If you're from the United States or went to school here, you know that education can be crazy expensive - quality education even more so. With this in mind, it's not difficult to see how the best and newest tools of education become restricted to those who can afford them.
Attempts to democratize the availability of quality education have been approached from various areas and industries, startups included. Educational tech startups have a longstanding history of making education more available, oftentimes for free or cheap using tools that users are likely to have access to like computers or cell phones. This is the same approach startup Lab4U takes.
Who they are
This Chilean-based startup has developed several apps aimed toward helping both students and teachers gain access to affordable science tools. Lab4U puts the power in the palm of students' hands by enabling the most used items in our modern lives to be transformed into tools for science: cell phones.
This line of product development not only ensures that users are able to access tools through devices they likely already own, it also doesn't require users to do anything but install apps to have access to scientific tools. Lab4U works by using sensors in mobile phones and tablets to conduct scientific experiments. Their two product offerings are Lab4Physics and Lab4Chemistry (coming soon).
To access these features, users can download the app for their Apple, Android or Windows device and bring the phones to class to perform experiments, record important data with the app and then analyze the results in the app.
Lab4Physics was developed with students and teachers in mind and uses cell phones in four different ways: as speedometers, accelerometers, sonometers, and cameras.
Device sensors allow them to be used as speedometers so students can study speed, velocity and distance displacement. The accelerometer function lets devices measure gravity. The sonometer function turns phones and tablets into measuring devices for waves, amplitude, time and similar physical phenomenon. Last but not least, phone and tablet cameras act as movement and momentum trackers.
We are advocates of hands-on experiences. Students need to explore the world around them and discover the hidden adventure behind science. Measure, analyze, compare, understand…question yourself. Question results, question what you have understood and question the world.
Physics teachers and scientists pre-design guided lab instructions for experiments. These instructions are step-by-step how-to's that assist students through the process of each experiment. Once the data for their experiments are collected, students can review key concepts in-app and go back to the instructions as needed.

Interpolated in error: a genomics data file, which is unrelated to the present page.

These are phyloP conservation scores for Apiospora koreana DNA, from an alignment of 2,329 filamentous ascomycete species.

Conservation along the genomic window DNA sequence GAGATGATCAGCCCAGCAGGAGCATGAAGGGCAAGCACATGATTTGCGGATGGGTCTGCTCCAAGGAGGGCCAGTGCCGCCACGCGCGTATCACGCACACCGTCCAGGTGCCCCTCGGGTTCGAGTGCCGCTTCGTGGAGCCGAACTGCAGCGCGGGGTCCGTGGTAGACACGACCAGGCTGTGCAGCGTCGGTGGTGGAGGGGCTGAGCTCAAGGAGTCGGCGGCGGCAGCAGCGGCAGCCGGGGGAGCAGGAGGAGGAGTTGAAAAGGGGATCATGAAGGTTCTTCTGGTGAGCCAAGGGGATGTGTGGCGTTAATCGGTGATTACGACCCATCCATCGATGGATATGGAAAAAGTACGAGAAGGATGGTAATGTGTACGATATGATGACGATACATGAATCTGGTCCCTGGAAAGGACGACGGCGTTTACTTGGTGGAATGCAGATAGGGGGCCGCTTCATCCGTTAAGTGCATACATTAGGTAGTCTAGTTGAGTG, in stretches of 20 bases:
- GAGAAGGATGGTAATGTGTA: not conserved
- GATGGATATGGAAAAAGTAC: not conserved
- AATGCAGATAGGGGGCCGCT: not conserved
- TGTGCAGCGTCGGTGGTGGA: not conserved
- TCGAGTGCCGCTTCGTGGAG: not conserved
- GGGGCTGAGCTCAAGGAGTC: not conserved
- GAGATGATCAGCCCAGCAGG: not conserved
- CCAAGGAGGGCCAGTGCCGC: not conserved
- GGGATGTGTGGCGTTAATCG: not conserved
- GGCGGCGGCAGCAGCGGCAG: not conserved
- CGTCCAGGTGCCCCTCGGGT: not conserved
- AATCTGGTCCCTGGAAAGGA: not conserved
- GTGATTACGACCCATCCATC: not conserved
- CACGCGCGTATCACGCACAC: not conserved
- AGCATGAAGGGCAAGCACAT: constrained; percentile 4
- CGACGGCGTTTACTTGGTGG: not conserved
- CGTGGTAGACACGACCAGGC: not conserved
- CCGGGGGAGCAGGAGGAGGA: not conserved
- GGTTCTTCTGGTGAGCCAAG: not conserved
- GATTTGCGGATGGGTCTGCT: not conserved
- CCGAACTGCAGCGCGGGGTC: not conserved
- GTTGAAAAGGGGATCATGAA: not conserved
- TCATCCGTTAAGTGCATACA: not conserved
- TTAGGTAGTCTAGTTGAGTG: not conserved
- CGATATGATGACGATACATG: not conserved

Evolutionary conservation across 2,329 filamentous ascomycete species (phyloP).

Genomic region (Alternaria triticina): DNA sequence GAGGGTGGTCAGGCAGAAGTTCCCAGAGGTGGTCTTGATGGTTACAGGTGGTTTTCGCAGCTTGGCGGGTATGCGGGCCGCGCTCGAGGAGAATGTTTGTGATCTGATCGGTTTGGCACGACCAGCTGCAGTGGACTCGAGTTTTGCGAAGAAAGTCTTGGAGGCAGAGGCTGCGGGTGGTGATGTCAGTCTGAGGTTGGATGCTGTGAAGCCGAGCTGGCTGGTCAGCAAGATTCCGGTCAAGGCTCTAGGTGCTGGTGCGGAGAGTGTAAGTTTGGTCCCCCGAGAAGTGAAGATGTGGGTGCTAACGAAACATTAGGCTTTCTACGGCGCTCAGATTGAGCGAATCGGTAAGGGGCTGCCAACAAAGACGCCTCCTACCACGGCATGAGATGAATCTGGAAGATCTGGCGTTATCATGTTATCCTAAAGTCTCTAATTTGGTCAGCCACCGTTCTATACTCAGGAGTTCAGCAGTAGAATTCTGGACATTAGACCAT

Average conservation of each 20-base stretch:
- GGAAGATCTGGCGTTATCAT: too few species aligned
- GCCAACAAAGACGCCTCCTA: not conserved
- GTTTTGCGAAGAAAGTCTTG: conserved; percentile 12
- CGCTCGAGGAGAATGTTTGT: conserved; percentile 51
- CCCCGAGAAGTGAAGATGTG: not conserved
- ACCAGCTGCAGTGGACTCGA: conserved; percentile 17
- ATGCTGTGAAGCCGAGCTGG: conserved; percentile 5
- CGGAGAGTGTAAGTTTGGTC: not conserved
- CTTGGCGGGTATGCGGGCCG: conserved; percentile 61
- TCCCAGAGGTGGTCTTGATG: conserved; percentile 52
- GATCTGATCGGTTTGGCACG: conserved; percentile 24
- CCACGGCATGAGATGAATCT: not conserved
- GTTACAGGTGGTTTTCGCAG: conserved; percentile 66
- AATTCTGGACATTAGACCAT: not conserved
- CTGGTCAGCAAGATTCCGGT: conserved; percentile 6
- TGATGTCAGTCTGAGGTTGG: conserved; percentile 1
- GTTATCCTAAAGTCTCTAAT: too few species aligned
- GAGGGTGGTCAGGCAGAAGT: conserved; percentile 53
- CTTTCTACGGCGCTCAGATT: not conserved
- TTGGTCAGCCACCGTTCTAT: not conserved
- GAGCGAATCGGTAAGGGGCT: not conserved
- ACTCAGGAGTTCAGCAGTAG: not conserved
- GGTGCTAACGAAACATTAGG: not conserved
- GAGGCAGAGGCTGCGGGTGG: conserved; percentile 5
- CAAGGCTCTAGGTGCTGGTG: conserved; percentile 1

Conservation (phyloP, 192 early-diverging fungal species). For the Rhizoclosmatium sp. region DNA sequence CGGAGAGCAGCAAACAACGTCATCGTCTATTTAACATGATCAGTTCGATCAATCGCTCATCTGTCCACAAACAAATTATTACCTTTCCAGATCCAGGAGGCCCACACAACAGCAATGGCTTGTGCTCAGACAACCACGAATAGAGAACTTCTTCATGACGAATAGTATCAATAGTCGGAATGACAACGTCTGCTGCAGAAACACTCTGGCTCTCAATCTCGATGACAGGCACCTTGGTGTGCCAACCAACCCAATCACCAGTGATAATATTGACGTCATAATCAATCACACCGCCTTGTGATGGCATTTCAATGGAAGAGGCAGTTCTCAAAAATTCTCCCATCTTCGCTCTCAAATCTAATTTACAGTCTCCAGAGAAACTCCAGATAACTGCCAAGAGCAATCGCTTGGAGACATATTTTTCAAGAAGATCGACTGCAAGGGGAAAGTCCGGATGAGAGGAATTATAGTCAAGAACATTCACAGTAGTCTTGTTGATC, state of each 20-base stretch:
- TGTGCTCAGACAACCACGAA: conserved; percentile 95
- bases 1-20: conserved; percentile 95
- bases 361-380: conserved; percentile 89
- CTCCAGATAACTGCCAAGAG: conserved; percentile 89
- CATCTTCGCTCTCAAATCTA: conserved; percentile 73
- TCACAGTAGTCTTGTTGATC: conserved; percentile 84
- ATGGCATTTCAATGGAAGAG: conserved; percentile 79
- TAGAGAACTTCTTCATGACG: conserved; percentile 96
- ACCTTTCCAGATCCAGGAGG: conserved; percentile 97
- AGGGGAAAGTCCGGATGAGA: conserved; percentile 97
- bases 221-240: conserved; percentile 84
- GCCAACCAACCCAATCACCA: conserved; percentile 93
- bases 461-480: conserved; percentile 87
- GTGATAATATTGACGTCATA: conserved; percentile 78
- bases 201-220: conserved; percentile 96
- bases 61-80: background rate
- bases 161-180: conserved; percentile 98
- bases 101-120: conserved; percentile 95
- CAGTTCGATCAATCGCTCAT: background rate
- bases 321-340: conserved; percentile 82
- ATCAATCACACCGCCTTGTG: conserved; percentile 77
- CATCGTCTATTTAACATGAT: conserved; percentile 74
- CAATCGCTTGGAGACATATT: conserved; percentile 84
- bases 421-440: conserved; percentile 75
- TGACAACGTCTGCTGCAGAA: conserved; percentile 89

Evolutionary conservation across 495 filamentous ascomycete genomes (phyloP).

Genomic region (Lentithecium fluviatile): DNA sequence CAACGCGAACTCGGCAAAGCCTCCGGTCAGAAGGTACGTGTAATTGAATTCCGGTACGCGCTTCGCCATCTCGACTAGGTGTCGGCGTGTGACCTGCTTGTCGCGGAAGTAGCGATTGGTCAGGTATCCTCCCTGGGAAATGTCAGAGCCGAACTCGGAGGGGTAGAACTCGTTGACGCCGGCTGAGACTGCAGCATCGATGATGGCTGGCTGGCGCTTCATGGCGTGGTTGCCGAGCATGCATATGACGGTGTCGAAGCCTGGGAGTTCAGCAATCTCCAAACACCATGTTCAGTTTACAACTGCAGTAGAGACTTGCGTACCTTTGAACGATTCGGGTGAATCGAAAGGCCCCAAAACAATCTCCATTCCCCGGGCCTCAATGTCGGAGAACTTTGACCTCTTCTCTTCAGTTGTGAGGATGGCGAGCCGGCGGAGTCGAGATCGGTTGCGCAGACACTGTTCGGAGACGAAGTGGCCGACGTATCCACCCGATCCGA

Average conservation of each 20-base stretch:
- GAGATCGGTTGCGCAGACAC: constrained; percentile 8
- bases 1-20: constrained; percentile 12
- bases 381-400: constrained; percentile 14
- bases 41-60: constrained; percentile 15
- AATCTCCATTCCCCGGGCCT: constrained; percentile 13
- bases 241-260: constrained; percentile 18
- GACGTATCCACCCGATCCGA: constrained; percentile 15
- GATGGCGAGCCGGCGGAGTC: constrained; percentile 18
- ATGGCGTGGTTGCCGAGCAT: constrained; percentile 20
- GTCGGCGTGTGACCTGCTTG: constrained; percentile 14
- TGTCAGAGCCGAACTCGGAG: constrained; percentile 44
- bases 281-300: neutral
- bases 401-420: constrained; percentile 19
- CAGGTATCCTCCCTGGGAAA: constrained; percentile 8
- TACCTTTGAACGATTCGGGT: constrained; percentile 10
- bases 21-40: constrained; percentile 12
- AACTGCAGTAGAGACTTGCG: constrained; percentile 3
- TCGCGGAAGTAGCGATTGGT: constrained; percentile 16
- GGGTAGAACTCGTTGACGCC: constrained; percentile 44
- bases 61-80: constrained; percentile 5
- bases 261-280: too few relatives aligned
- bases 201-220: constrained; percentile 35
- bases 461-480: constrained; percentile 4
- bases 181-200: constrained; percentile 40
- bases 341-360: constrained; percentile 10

Lab4Chemistry works in a similar way. With Lab4Chemistry, teachers and students can turn their cell phones and tablets into colorimeters using the app's SpectroCell instrument. The SpectroCell uses smartphone cameras like sensors. When students take pictures of water drops, these sensors pick up on the different concentrations and optical densities of the drops to create a calibration plot that assists with the identification of unknown samples.
The app will not be available for users until some time next year with its biology-based counterpart, Lab4Biology soon to follow. Teachers have access to the Teacher Portal for planning and support. The Portal gives them access to over 20 experiments, curriculum support and tips from other teachers. They can create their own experiments and access resources that make teaching easier, like student instructions and lab reports.
They can also just use the pre-designed experiments. The experiments and the app features are designed to be fun for students and make them more enthusiastic about the learning process. There is likely only one other concern on your mind. In the beginning, I mentioned the expense of education so I'd like to end on that point.
The best things in life aren't free
The app itself is not free. There are three kinds of packages offered with the Lab4Physics app, which is the only one currently released: Classroom, School Edition, and District. The Classroom package is $299 per classroom for a class up to 30 students. The duration of this package is a year, it gives teachers access to 4 tools, more than 20 experiments and provides full access to the Teacher Portal, training, and support but no access to analytics or reporting. The School Edition and District package don't have prices listed as they depend on the number of students.
The School Edition can be used for a class size of more than 30 and includes analytics and reporting, unlike the Classroom package. The District package can be used for a class size of more than 1,000 students and includes the same features as the School Edition. While the cost may steer some away, many others can agree that it's reasonable especially compared to the alternative. Expensive equipment, having to share lab tools, using broken or outdated lab tools or not having any tools at all for students is the real alternative that many teachers face.
While these issues won't be solved overnight by startups or small initiatives, more options are needed to diversify and enhance the educational experience of students, especially in the all-important STEM fields. In the end, the idea of this startup is solid and hopefully that continuing steps will follow from those in power (usually the government and school boards) to provide better access to tools and learning aids for students.